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Ovechkin honored with Wayne Gretzky International Award by U.S. Hockey Hall of Fame

Ovechkin honored with Wayne Gretzky International Award by U.S. Hockey Hall of Fame

WASHINGTON — Alex Ovechkin still has a ways to go to catch Wayne Gretzky’s NHL goal-scoring record. 

For now, he did the next best thing. The United States Hockey Hall of Fame presented Ovechkin with its Wayne Gretzky International Award at its annual induction ceremony on Thursday night at the Marriott Marquis in Washington. 

The award goes to an international individual who has made major contributions to the growth and advancement of hockey in the United States. It is hard to argue with the choice of Ovechkin, whose singular popularity fueled the explosive growth of youth hockey in the D.C. area since he arrived in the NHL in 2005 at age 20. 

Ovechkin was not able to attend the ceremony on Thursday. The Capitals left a day early for their game in Tampa Bay on Saturday night. It is their annual dads and mentors road trip. But Capitals owner Ted Leonsis was at the dinner to accept the award on Ovechkin’s behalf.

“From Day 1 Alex fell in love with our fans and this community and has said this is his second home,” Leonsis said. “I don’t think there’s any doubt that he really helped to establish this community as a hockey community. It’s been called The Ovechkin Effect – all the young people that are growing up and have lived through this era and they are hockey fans for life right now.”

 ESPN’s Steve Levy hosted the awards dinner. Former NHL stars Tim Thomas and Brian Gionta were inducted into the U.S. Hockey Hall of Fame along with NHL commissioner Gary Bettman, U.S women’s Olympian Krissy Wendell and Neal Henderson, co-founder of Washington’s Fort Dupont Ice Hockey Program, which for 40 years has provided access to hockey for underprivileged kids throughout the area. 

Dr. Jack Blatherwick, a longtime college and pro hockey trainer who helped develop hundreds of hockey players during his career and worked closely with the 1980 U.S. Olympic Hockey team, was given the Lester Patrick Trophy for outstanding service to hockey in the United States.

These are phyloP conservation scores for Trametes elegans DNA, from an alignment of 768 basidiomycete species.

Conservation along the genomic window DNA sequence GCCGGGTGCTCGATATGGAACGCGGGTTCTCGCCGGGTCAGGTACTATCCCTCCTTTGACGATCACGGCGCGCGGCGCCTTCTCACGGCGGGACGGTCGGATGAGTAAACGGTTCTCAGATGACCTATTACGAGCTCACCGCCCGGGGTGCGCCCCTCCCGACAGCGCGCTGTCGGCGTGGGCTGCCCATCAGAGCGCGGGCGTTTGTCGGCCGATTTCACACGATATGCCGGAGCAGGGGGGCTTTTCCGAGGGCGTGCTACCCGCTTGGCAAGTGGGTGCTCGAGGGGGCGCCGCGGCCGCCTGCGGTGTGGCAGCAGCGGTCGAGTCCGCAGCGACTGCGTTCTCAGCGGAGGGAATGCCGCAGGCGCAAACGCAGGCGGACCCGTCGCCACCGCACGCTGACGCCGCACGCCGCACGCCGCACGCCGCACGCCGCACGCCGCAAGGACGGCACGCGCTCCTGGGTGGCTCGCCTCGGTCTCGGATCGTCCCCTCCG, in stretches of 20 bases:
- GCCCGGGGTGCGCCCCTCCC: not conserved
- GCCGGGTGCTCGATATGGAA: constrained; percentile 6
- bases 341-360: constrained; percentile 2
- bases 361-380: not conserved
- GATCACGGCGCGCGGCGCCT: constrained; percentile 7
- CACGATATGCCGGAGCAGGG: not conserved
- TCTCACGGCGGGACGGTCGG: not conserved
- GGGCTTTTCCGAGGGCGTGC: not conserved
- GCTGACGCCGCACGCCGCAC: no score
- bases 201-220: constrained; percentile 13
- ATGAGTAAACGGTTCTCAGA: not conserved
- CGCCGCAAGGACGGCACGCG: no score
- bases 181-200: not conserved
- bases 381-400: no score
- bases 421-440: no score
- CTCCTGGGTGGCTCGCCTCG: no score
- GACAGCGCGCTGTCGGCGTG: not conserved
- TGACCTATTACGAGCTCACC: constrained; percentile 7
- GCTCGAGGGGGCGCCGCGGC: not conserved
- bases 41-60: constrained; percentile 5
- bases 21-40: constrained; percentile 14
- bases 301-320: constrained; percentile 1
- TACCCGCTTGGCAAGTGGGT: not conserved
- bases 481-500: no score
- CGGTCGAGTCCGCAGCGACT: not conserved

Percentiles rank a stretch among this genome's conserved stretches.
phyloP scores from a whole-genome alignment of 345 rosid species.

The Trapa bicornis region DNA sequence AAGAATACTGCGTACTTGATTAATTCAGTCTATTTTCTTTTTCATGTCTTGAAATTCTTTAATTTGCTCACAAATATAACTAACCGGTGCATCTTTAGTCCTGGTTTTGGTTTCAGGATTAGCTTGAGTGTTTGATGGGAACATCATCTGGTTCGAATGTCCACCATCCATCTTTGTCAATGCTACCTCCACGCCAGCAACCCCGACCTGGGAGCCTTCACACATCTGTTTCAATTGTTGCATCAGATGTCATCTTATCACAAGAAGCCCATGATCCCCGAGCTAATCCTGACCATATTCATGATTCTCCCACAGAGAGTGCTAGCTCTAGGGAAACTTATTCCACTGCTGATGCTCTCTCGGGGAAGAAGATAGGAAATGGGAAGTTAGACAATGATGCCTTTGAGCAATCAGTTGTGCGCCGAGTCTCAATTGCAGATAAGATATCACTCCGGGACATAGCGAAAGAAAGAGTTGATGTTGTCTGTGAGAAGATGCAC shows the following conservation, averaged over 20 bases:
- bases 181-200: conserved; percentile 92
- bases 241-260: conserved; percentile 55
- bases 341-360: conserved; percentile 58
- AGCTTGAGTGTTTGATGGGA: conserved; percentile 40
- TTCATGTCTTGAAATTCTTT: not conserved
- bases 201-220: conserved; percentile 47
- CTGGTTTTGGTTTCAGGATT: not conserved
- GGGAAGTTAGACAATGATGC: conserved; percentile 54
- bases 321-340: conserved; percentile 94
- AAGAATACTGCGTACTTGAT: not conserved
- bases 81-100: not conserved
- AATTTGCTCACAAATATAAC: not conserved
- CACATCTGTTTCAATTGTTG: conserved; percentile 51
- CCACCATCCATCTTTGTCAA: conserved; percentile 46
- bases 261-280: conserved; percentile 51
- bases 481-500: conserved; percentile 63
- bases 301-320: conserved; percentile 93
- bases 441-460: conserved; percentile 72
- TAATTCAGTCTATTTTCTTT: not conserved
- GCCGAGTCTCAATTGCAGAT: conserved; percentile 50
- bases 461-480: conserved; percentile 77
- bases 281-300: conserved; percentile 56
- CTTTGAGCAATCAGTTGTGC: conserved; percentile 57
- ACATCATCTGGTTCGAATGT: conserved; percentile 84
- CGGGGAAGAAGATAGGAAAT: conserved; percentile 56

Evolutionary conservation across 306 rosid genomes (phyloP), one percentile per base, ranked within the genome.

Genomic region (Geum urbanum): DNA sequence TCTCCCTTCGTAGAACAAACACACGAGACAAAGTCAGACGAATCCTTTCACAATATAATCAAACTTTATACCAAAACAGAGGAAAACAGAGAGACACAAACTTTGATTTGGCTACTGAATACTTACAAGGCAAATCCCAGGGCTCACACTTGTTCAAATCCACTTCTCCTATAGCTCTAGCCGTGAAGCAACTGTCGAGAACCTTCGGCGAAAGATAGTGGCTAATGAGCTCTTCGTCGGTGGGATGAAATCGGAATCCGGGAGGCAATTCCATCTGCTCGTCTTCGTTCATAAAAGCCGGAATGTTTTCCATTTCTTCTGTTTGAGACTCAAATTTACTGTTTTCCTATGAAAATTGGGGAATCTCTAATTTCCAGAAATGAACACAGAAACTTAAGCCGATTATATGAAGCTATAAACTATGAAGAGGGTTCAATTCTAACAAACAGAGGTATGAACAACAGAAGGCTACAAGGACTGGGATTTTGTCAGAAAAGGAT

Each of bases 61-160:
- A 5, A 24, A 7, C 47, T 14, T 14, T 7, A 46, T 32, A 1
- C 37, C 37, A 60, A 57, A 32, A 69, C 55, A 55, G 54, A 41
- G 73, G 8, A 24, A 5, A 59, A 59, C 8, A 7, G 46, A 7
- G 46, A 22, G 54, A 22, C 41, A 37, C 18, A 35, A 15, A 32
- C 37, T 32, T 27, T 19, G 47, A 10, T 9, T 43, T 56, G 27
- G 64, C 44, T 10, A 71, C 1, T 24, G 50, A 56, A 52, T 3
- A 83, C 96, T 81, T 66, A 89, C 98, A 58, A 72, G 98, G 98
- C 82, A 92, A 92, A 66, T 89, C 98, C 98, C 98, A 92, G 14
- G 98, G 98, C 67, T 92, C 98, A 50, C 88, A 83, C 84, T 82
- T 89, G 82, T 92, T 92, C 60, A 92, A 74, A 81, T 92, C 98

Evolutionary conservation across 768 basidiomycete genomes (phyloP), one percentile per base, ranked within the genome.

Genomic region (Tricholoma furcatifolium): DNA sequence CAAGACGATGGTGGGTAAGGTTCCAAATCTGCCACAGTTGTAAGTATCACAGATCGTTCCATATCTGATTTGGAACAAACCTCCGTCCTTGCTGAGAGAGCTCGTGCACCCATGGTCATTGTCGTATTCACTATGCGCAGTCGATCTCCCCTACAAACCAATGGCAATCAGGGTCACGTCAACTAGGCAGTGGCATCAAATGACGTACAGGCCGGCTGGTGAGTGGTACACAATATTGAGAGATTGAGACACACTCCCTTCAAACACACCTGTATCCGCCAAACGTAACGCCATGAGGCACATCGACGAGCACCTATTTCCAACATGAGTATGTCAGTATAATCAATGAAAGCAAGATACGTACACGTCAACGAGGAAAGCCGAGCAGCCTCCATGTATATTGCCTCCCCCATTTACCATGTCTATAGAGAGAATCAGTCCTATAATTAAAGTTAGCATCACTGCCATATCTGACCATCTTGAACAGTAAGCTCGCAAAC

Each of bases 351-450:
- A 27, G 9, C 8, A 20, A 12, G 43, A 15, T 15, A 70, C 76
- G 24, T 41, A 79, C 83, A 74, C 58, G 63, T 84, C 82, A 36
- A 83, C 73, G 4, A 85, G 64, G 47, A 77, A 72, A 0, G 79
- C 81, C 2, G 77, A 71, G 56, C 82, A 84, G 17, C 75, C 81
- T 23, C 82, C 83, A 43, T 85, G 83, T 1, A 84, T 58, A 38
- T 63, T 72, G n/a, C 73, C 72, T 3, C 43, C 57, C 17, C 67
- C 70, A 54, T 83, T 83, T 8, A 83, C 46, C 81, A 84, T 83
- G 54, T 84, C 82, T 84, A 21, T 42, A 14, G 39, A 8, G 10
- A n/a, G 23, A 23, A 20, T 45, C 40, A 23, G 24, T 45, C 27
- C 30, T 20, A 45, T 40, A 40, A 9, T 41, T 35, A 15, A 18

Ovechkin joined such hockey luminaries as Gretzky, who won the inaugural award in 1999, legendary coach Scotty Bowman, Hockey Hall of Famer Bobby Hull and, posthumously in 2008, Anatoly Tarasov, who is considered the father of Russian hockey for starting the Soviet Union’s ice hockey program from scratch after World War II and building it into an international powerhouse. 

Ovechkin couldn’t be at the dinner in person, but he did thank the U.S. Hockey Hall of Fame for the award by video. 

“It’s a huge honor for me to get this award,” Ovechkin said. “Wayne Gretzky is probably the best player in NHL history and hockey history. This award goes not for me. It goes to the whole Washington Capitals organization and how they support hockey and how they grow hockey in this area is tremendous.”

Ovechkin quickly became the face of the Capitals with his brash, exciting style of play and his relentless goal scoring. He’s up to 679 now – still a long way from Gretzky’s 894, but closing in on 11th all-time at age 34. He has a good chance at becoming just the eighth NHL player to reach 700 goals by the end of the current season. 

Ovechkin adds to his on-ice work by representing the Capitals all across the D.C. community whether working with special-needs kids or visiting sick children at local hospitals. The cherry on top, according to Leonsis, was the Capitals finally winning the Stanley Cup in 2018. Ovechkin would eventually take the Cup to Georgetown Cancer Center and to visit Neal Henderson’s kids at Fort Dupont.

“We’ve just established the Capitals through Alex’s leadership and really historical greatness,” Leonsis said. “As a team and a hockey community, it’s really built to last…And since Alex stepped onto the ice from that very first game [in 2005] and drilled that [Columbus Blue Jackets] player into the glass until [Tuesday] night, it’s just been this constant build. We hope he plays for a long, long time and continues to be here. But his place in history is cemented.”